RIVERSIDE, Calif. Today, about half the world's population lives in areas at risk of malaria transmission. The disease is transmitted to humans through bites from mosquitoes, and each year causes hundreds of thousands of deaths worldwide, with about 1,500 of these in the United States.
The malaria-causing parasite, Plasmodium falciparum, is spread to people by the female Anopheles mosquito, which feeds on human blood. P. falciparum invades red blood cells, where it grows and multiplies. Eventually, the red blood cells burst, releasing into the bloodstream thousands of parasites that invade other red blood cells and continue the infection cycle.
Just how the human malaria parasite replicates itself inside red blood cells is, however, not well understood. Now a researcher at the University of California, Riverside has received a nearly $1.7 million four-year grant from the National Institute of Allergy and Infectious Diseases, the National Institutes of Health, to address this question.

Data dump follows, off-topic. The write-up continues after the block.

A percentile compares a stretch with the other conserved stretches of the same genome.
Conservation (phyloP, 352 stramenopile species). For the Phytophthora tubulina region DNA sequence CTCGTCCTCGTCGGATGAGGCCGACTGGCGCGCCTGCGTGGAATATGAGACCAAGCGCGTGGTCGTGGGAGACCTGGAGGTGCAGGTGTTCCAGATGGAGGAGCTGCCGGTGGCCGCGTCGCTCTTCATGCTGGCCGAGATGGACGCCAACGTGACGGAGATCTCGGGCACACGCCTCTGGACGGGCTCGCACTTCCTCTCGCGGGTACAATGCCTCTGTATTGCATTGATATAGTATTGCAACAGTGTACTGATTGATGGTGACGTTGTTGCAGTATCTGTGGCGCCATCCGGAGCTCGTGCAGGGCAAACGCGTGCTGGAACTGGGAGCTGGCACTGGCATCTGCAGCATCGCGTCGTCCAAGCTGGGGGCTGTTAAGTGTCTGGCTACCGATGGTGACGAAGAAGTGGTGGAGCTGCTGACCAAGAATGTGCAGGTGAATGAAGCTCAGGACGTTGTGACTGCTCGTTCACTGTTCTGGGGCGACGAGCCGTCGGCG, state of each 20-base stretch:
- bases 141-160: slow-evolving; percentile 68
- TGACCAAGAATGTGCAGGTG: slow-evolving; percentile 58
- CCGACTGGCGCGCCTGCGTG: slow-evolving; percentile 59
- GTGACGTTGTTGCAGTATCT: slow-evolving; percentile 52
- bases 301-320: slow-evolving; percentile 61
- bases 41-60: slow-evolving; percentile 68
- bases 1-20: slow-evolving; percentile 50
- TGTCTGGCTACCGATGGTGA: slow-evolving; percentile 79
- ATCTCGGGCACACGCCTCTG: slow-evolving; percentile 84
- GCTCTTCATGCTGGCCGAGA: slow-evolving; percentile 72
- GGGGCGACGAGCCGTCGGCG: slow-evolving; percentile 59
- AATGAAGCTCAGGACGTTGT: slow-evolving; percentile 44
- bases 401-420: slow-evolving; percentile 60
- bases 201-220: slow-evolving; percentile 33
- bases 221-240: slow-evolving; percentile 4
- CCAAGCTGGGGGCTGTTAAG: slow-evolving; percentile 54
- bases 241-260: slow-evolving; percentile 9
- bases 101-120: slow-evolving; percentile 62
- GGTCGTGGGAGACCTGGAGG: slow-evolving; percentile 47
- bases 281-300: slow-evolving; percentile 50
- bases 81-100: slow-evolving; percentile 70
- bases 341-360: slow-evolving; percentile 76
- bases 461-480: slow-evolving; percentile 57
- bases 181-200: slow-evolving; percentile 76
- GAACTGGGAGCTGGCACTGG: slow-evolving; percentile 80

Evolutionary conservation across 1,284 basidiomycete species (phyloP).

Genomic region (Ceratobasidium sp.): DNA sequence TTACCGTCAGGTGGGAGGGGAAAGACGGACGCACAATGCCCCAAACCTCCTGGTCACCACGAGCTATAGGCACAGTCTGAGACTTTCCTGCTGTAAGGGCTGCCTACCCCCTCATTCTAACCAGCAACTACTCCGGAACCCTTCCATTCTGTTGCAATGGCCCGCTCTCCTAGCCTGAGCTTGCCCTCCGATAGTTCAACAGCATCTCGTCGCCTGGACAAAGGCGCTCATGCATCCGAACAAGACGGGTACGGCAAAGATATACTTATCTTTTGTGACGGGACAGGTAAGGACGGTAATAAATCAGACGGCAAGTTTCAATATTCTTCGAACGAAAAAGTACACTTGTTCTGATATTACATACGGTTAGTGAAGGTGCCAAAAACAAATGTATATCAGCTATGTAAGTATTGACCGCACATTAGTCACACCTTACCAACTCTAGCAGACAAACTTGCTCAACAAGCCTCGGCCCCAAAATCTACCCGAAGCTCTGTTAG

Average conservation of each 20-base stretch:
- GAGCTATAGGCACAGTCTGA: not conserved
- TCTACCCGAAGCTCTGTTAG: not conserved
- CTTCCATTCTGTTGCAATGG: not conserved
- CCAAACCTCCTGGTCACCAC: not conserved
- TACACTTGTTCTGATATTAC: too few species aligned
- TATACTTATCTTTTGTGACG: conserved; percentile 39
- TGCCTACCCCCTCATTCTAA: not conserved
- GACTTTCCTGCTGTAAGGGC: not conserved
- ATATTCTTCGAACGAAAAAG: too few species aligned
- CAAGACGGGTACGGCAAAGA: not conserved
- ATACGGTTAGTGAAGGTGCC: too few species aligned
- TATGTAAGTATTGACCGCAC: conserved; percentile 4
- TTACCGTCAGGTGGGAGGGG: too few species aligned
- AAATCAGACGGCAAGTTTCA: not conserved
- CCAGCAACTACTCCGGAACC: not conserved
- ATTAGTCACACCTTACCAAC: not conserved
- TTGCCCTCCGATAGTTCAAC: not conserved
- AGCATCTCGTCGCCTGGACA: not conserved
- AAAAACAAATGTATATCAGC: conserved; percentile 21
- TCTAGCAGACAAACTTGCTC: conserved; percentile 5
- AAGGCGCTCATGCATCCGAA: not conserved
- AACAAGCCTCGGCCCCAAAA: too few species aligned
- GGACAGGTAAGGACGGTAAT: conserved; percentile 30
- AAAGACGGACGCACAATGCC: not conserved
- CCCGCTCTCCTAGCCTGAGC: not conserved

"If we manage to understand how the parasite multiplies in the red blood cells, we will be able to develop more effective strategies for combating malaria," said Karine Le Roch, an assistant professor of cell biology and neuroscience and the grant's principal investigator. "The long term goal is to devise new drug strategies against this devastating disease."
"The analysis pipeline is complex, but in the end we would like our software tools to generate a set of hypotheses of gene regulation for the malaria genome that Karine can test or validate in the lab," Lonardi said.
The grant will support one technician, one postdoctoral researcher and one Ph.D. graduate student. An expert in proteomics and mass spectrometry from the Stowers Institute, Kan., will collaborate.
|Contact: Iqbal Pittalwala|
University of California - Riverside